Point-Counterpoint: Online classes are perfect for independent students

Kelly Wynne, News Editor

I love online classes. For someone like me with classroom anxiety and a general lack of focus, online classes provide a much-needed escape from day-to-day campus life. Over my four semesters at COD I have taken seven online classes in a wide variety of subjects.

I have heard so many misconceptions about online learning environments. A big one is that by taking classes online, you are giving up the right to retaining any of the information you study. I can admit that two of the classes I have taken online haven’t benefited me in any way. Still, the others I have taken have engaged my interest and been a huge benefit to my education.

I have also had many people tell me that because I take many classes online, I must not spend any time on schoolwork. The truth is, spend at least 10 hours on each online class every week, sometimes much more. Between videos, discussion board responses, essays, quizzes and test, depending on the class, I would argue that I spend more time on these classes than I do on on-campus classes. I may be sitting on my couch, but there is no bell to dismiss my class. I work until I have completed the assignments and I work until I understand the material.

What is lacking is peer interaction. In the majority of online classes, this is made up for with hefty discussion board requirements. The average per week is around 5 400-word well-researched responses per class.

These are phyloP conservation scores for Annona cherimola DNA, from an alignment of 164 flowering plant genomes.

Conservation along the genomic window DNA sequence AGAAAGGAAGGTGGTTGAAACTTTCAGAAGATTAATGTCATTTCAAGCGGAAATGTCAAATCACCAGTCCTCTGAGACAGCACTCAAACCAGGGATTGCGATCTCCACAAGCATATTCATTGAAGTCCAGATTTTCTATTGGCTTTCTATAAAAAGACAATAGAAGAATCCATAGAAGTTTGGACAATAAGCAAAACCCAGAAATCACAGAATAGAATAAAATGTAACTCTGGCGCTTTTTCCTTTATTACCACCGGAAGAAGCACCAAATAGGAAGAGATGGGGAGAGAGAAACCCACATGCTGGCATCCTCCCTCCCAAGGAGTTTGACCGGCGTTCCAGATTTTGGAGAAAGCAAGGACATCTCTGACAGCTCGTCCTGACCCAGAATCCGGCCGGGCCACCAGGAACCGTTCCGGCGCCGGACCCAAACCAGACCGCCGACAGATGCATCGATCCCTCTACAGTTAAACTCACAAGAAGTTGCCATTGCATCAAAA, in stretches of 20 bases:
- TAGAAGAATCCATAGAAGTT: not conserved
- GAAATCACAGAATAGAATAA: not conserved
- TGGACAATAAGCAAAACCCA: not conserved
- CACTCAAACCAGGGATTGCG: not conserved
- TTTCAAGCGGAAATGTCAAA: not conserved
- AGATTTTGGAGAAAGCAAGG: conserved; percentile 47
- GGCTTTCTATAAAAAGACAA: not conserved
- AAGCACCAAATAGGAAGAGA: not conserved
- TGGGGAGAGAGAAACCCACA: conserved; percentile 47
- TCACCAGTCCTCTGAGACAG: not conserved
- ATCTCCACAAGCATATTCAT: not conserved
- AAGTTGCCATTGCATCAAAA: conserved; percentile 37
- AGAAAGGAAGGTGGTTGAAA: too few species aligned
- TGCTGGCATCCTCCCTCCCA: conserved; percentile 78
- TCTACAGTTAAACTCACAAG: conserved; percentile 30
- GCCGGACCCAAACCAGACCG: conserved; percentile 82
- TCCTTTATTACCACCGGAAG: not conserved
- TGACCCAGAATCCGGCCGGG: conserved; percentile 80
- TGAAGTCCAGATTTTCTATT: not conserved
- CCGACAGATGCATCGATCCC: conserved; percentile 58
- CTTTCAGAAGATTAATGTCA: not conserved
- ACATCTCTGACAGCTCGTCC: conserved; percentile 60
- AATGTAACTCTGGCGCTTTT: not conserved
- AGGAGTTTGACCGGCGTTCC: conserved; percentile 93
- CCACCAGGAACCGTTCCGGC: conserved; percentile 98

As I mentioned before, two of my online classes did absolutely nothing in furthering my intelligence level. I don’t amount this to the learning medium. Everyone takes a few classes in their life that just present uninteresting material. Whether sitting on your couch or in a classroom, nothing can make you pay enough attention to material that bores you. We’ve all been there. Maybe it’s because of the teacher or the student’s personal interest level. There are a million reasons that a class may not register with a student, but I don’t believe online classes are the first thing to blame if a student is not learning. If anything, I think a student may learn more because they are teaching themselves the material.

Online classes work well for me because I have always been better as a self-taught student. Online learning allows me to take my education into my own hands. I know that if I don’t understand the material I cannot blame it on a teacher. I have to blame it on my own lack of attention and lack of care. Because of this, I have been nothing but successful in an online classroom.

I don’t think there is an accurate way to measure the effectiveness of an online class, simply because every person learns differently. For someone like me who pays more attention when I am in control, these classes give me a true sense of freedom and responsibility. Someone who learns better in a classroom setting may find himself or herself failing to stay on top of assignments without constant reminders and a physical representation of a teacher who can answer questions on the spot. The only way to accurately measure your ability to flourish in an online learning environment is to try it for yourself.